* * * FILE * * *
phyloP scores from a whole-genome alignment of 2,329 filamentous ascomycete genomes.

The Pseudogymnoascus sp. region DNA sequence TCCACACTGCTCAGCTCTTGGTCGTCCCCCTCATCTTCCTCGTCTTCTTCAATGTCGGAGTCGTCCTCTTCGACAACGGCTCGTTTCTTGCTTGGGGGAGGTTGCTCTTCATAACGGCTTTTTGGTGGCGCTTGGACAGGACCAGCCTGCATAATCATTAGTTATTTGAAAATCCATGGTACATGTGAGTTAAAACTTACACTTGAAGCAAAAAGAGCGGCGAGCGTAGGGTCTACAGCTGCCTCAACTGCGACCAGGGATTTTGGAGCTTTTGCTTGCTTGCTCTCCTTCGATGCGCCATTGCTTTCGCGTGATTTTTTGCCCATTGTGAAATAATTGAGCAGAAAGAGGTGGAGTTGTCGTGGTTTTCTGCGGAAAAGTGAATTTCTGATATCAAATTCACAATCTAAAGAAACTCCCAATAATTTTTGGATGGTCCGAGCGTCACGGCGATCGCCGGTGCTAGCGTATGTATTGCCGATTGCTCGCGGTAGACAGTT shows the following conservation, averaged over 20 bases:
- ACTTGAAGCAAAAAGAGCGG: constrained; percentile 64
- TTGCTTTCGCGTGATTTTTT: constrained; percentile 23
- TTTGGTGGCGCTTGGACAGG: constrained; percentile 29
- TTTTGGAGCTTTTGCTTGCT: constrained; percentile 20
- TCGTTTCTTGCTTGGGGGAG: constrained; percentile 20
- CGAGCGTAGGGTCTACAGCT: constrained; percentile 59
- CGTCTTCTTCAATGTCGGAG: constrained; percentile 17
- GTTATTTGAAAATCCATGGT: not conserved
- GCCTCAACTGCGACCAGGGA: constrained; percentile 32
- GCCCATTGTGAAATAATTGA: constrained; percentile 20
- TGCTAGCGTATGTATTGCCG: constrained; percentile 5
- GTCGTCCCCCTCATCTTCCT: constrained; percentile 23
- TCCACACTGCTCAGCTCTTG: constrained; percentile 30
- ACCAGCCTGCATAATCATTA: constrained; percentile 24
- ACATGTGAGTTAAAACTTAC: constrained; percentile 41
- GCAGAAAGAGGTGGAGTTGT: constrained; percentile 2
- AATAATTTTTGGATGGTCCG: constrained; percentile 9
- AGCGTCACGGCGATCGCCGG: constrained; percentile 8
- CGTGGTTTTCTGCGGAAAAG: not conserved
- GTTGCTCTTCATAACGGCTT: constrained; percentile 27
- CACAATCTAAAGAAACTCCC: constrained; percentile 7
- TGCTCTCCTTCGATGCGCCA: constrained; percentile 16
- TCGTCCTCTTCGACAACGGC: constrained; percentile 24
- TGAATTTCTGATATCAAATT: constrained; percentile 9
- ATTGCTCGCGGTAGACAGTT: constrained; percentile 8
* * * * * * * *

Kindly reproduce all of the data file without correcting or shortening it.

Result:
phyloP scores from a whole-genome alignment of 2,329 filamentous ascomycete genomes.

The Pseudogymnoascus sp. region DNA sequence TCCACACTGCTCAGCTCTTGGTCGTCCCCCTCATCTTCCTCGTCTTCTTCAATGTCGGAGTCGTCCTCTTCGACAACGGCTCGTTTCTTGCTTGGGGGAGGTTGCTCTTCATAACGGCTTTTTGGTGGCGCTTGGACAGGACCAGCCTGCATAATCATTAGTTATTTGAAAATCCATGGTACATGTGAGTTAAAACTTACACTTGAAGCAAAAAGAGCGGCGAGCGTAGGGTCTACAGCTGCCTCAACTGCGACCAGGGATTTTGGAGCTTTTGCTTGCTTGCTCTCCTTCGATGCGCCATTGCTTTCGCGTGATTTTTTGCCCATTGTGAAATAATTGAGCAGAAAGAGGTGGAGTTGTCGTGGTTTTCTGCGGAAAAGTGAATTTCTGATATCAAATTCACAATCTAAAGAAACTCCCAATAATTTTTGGATGGTCCGAGCGTCACGGCGATCGCCGGTGCTAGCGTATGTATTGCCGATTGCTCGCGGTAGACAGTT shows the following conservation, averaged over 20 bases:
- ACTTGAAGCAAAAAGAGCGG: constrained; percentile 64
- TTGCTTTCGCGTGATTTTTT: constrained; percentile 23
- TTTGGTGGCGCTTGGACAGG: constrained; percentile 29
- TTTTGGAGCTTTTGCTTGCT: constrained; percentile 20
- TCGTTTCTTGCTTGGGGGAG: constrained; percentile 20
- CGAGCGTAGGGTCTACAGCT: constrained; percentile 59
- CGTCTTCTTCAATGTCGGAG: constrained; percentile 17
- GTTATTTGAAAATCCATGGT: not conserved
- GCCTCAACTGCGACCAGGGA: constrained; percentile 32
- GCCCATTGTGAAATAATTGA: constrained; percentile 20
- TGCTAGCGTATGTATTGCCG: constrained; percentile 5
- GTCGTCCCCCTCATCTTCCT: constrained; percentile 23
- TCCACACTGCTCAGCTCTTG: constrained; percentile 30
- ACCAGCCTGCATAATCATTA: constrained; percentile 24
- ACATGTGAGTTAAAACTTAC: constrained; percentile 41
- GCAGAAAGAGGTGGAGTTGT: constrained; percentile 2
- AATAATTTTTGGATGGTCCG: constrained; percentile 9
- AGCGTCACGGCGATCGCCGG: constrained; percentile 8
- CGTGGTTTTCTGCGGAAAAG: not conserved
- GTTGCTCTTCATAACGGCTT: constrained; percentile 27
- CACAATCTAAAGAAACTCCC: constrained; percentile 7
- TGCTCTCCTTCGATGCGCCA: constrained; percentile 16
- TCGTCCTCTTCGACAACGGC: constrained; percentile 24
- TGAATTTCTGATATCAAATT: constrained; percentile 9
- ATTGCTCGCGGTAGACAGTT: constrained; percentile 8